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Watching the Birth of an Iceberg

After discovering an emerging crack that cuts across the floating ice shelf of Pine Island Glacier in Antarctica, NASA's Operation IceBridge has flown a follow-up mission and made the first-ever detailed airborne measurements of a major iceberg calving in progress.

NASA's Operation Ice Bridge, the largest airborne survey of Earth's polar ice ever flown, is in the midst of its third field campaign from Punta Arenas, Chile. The six-year mission will yield an unprecedented three-dimensional view of Arctic and Antarctic ice sheets, ice shelves and sea ice.

Pine Island Glacier last calved a significant iceberg in 2001, and some scientists have speculated recently that it was primed to calve again. But until an Oct. 14 IceBridge flight of NASA's DC-8, no one had seen any evidence of the ice shelf beginning to break apart. Since then, a more detailed look back at satellite imagery seems to show the first signs of the crack in early October.

While Pine Island has scientists' attention because it is both big and unstable – scientists call it the largest source of uncertainty in global sea level rise projections – the calving underway now is part of a natural process for a glacier that terminates in open water. Gravity pulls the ice in the glacier westward along Antarctica's Hudson Mountains toward the Amundsen Sea. A floating tongue of ice reaches out 30 miles into the Amundsen beyond the grounding line, the below-sea-level point where the ice shelf locks onto the continental bedrock. As ice pushes toward the sea from the interior, inevitably the ice shelf will crack and send a large iceberg free.

"We are actually now witnessing how it happens and it’s very exciting for us," said IceBridge project scientist Michael Studinger, Goddard Space Flight Center, Greenbelt, Md. "It’s part of a natural process but it’s pretty exciting to be here and actually observe it while it happens. To my knowledge, no one has flown a lidar instrument over an actively developing rift such as this."

A primary goal of Operation IceBridge is to put the same instruments over the exact same flight lines and satellite tracks, year after year, to gather meaningful and accurate data of how ice sheets and glaciers are changing over time. But discovering a developing rift in one of the most significant science targets in the world of glaciology offered a brief change in agenda for the Oct. 26 flight, if only for a 30-minute diversion from the day's prescribed flight lines.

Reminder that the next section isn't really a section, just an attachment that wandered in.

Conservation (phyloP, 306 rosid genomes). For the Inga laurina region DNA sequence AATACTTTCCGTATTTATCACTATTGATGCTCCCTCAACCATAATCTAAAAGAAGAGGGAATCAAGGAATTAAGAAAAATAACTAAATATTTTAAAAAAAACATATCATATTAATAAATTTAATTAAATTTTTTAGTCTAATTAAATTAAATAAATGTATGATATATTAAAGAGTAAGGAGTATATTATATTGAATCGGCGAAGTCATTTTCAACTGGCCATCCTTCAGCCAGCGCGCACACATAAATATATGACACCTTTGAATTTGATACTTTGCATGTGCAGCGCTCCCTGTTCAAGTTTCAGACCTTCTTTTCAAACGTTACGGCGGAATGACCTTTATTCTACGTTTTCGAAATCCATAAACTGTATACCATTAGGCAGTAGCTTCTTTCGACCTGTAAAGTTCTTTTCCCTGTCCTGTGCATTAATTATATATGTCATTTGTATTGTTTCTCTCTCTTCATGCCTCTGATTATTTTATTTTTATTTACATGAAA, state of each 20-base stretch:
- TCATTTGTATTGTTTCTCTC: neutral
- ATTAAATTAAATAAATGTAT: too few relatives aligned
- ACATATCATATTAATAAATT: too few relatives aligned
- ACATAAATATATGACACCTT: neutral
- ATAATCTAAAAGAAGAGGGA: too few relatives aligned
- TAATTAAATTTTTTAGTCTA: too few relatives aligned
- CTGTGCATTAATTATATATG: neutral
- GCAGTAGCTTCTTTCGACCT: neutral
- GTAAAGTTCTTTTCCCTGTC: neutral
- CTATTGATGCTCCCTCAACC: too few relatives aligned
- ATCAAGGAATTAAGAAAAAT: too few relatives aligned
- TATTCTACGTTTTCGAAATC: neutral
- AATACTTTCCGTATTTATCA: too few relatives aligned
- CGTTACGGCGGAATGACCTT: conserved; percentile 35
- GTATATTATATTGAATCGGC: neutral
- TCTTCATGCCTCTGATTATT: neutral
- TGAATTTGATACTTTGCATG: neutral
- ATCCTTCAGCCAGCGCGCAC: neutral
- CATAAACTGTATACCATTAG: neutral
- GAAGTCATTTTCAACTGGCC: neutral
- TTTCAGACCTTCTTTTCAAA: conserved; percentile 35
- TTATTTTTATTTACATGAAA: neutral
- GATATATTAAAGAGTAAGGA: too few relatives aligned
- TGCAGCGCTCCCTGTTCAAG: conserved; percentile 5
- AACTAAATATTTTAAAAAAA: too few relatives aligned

The IceBridge team observed the rift running across the ice shelf for about 18 miles. The lidar instrument on the DC-8, the Airborne Topographic Mapper, measured the rift's shoulders about 820 feet apart (250 meters) at its widest, although the rift stretched about 260 feet wide along most of the crack. The deepest points from the ice shelf surface ranged 165 to 195 feet (50 to 60 meters). When the iceberg breaks free it will cover about 340 square miles (880 square kilometers) of surface area. Radar measurements suggested the ice shelf in the region of the rift is about 1,640 feet (500 meters) feet thick, with only about 160 feet of that floating above water and the rest submerged. It is likely that once the iceberg floats away, the leading edge of the ice shelf will have receded farther than at any time since its location was first recorded in the 1940s.

Veteran DC-8 pilot Bill Brockett first flew the day's designed mission, crisscrossing the flow of the glacier near the grounding line to gather data on its elevation, topography and thickness. When it came time to investigate the crack, Brockett flew across it before turning to fly along the rift by sight. The ATM makes its precision topography maps with a laser than scans 360 degrees 20 times per second, while firing 3,000 laser pulses per second. When flying at an altitude of 3,000 feet, as during this flight, it measures a swath of the surface about 1,500 feet wide. As the crack measured at more than 800 feet wide in places, it was important for Brockett to hold tight over the crevasse.

"The pilots did a really nice job of keeping the aircraft and our ATM scan swath pretty much centered over the rift as you flew from one end to the other," said Jim Yungel, who leads the ATM team out of NASA's Wallops Island Flight Facility in Virginia. "It was a real challenge to be told…we’re going to attempt to fly along it and let’s see if your lidar systems can map that crack and can map the bottom of the crack.

"And it was a lot of fun on a personal level to see if something that you built over the years can actually do a job like that. So, yeah, I enjoyed it. I really enjoyed seeing the results being produced."

While the ATM provided the most detailed measurements of the topography of the rift, other instruments onboard the DC-8 also captured unique aspects. The Digital Mapping System, a nadir-view camera, gathered high-definition close-ups of the craggy split. On the flight perpendicular to the crack, the McCORDS radar also measured its depth and the thickness of the ice shelf in that region.

Catching the rift in action required a bit of luck, but is also testimony to the science benefit of consistent, repeated trips and the flexibility of a manned mission in the field.

"A lot of times when you’re in science, you don’t get a chance to catch the big stories as they happen because you’re not there at the right place at the right time," said John Sonntag, Instrument Team Lead for Operation IceBridge, based at Goddard Space Flight Center. "But this time we were."

Patrick Lynch
NASA's Earth Science News Team

Adam Voiland | EurekAlert!
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